Only way is to try it and see for yourself. I used to play competitively using 2H, although it was solid and reliable, I felt it was only mediocre. Switched to a 1H after a long break and found the power, spin, and angles I was looking for, but it was never as solid under pressure as the 2H. Now switching back to the 2H and finding power and spin through improved technique. There are advantages and disadvantages to both, only way to see which one fits better for you is to take the time to learn it and see for yourself.

Roforot
11-19-2012, 03:40 AM
Stay w/ 2 handed BH. There's a reason you went in that direction while learning. Unless you're a junior w/ 6-8 months to blow on learning a new stroke, new return, new defense, I don't see you getting significantly better. The 1hBH is technically a trickier shot to time and this also leads to dysfunction in form.

If you're not happy w/your 2hBH, take a lesson and see why you've plateued. Almost certainly you can improve it much better and quicker than by switching.

fuzz nation
11-19-2012, 05:19 AM
If you're experiencing a more natural feel with the one-hander, you might easily have greater potential there. Although the two-hander is very popular, many of us can probably agree that there are a whole lot of mediocre backhands out there. There are advantages to the two-hander for sure, but that's little consolation for any aspiring player who has trouble with that motion.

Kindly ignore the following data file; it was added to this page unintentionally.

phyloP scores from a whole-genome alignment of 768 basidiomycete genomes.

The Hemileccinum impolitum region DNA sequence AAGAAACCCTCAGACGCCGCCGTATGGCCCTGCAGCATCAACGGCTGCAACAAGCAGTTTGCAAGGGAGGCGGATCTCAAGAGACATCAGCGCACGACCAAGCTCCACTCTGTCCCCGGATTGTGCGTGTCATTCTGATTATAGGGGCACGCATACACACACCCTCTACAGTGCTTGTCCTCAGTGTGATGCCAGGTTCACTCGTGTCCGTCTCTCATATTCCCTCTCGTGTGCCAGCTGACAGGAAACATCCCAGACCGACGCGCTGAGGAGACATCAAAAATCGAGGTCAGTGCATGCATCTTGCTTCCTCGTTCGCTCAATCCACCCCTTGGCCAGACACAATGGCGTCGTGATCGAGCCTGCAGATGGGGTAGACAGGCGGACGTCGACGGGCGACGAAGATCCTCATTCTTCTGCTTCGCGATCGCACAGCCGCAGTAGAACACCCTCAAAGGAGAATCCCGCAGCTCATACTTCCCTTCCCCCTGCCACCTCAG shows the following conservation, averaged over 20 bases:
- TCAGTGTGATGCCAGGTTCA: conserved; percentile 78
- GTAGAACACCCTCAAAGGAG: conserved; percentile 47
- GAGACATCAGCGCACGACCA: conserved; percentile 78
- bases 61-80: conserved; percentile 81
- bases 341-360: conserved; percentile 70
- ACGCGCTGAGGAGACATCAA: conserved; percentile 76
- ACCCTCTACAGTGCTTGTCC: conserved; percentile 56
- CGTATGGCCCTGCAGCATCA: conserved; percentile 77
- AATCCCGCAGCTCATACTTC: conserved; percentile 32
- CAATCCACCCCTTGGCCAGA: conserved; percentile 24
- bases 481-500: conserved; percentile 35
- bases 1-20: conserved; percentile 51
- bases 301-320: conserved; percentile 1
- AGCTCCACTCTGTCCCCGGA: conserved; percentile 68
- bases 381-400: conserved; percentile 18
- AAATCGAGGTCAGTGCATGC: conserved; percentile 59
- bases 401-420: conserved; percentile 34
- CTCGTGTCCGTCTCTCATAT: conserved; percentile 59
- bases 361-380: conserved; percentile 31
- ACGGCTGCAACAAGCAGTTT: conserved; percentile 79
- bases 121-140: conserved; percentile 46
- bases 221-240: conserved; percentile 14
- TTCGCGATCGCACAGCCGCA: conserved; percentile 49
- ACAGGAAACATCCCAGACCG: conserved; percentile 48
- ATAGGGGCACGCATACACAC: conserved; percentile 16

Among the kids and adults that I've worked with, a few have tried a switch to the one-hander because of that more natural feeling they get with it. If you've made efforts to develop a two-hander and keep running up against frustration, there's certainly no crime in devoting some time toward learning a one-hander. If nothing else, you'll probably develop a better move when hitting a one-handed slice. Even if you eventually stick more with a two-handed topspin stroke, every player should learn a slice backhand, too.

Take some one-handed practice strokes without hitting a ball and that should familiarize you with the tempo of the stroke you want for a rally. If you then find that you get rushed into muscling a one-hander when hitting a ball, that's usually the big signal that you need to get yourself set up and start the stroke a little sooner in order to duplicate that same smooth tempo.

It takes slightly more time and deliberate effort to get that one-hander going, especially compared with our forehands. The contact point is typically further out in front of the hitter and much of the footwork and weight transfer needs to be completed before actually swinging the racquet. I think that when a one-hander in the making understands this, it's easier to resist getting frustrated while trying to learn to trust that style of stroke. Everything needs to initiate just a bit earlier to get the racquet to the ball with good mechanics.

I think that the best news of all is that you can honestly make good use of both strokes. Even if the one-hander becomes the style that you trust, the two-hander may bail you out of trouble. I use it to fight off a ball that shoots in near my feet and also try a two-hander for a more aggressive return of serve. You're not thinking about going to the one-hander for no reason, so it's probably worth a try.

kopfan
11-19-2012, 09:14 AM
Which hit more natural and more effective and most importantly.. comfortable.. that will be your choice.

KenC
11-19-2012, 10:24 PM
I hit with a 1HBH, but often tell people who are thinking to switch not to. There are few people who can hit a 1HBH really well and not have to constantly work on it. I have to drill my BH 10X more than my FH.

I think the advantages of a good 1HBH outweigh the advantages of a good 2HBH, but the advantages of a mediocre 2HBH outweigh those of the mediocre 1HBH.